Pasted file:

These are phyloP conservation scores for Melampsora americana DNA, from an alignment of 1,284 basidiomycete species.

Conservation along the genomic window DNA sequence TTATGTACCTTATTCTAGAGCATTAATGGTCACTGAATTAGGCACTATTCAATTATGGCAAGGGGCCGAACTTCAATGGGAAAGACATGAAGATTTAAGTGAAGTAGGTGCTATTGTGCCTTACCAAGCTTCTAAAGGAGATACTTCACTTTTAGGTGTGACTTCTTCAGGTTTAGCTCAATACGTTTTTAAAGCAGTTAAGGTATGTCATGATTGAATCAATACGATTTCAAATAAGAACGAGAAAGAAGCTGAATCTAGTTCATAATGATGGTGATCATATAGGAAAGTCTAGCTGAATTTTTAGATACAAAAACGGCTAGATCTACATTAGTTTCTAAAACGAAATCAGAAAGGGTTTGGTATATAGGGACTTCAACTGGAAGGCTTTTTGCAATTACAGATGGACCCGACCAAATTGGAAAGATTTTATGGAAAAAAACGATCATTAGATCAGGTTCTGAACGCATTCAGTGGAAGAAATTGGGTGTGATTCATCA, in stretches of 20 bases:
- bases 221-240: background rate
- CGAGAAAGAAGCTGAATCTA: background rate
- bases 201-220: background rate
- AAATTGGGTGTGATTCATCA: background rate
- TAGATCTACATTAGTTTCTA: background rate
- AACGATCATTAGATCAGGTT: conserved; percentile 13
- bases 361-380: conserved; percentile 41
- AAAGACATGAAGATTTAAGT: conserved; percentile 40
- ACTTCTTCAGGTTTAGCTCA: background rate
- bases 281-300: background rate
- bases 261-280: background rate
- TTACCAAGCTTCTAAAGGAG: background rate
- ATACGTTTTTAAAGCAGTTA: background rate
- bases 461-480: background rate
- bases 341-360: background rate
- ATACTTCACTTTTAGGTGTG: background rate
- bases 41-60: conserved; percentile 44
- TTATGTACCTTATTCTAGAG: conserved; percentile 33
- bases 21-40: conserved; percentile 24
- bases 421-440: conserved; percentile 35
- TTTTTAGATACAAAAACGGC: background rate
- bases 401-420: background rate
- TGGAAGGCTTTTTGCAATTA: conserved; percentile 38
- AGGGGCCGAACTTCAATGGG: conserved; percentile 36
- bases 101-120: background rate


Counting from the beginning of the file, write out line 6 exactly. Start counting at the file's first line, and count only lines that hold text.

- AAATTGGGTGTGATTCATCA: background rate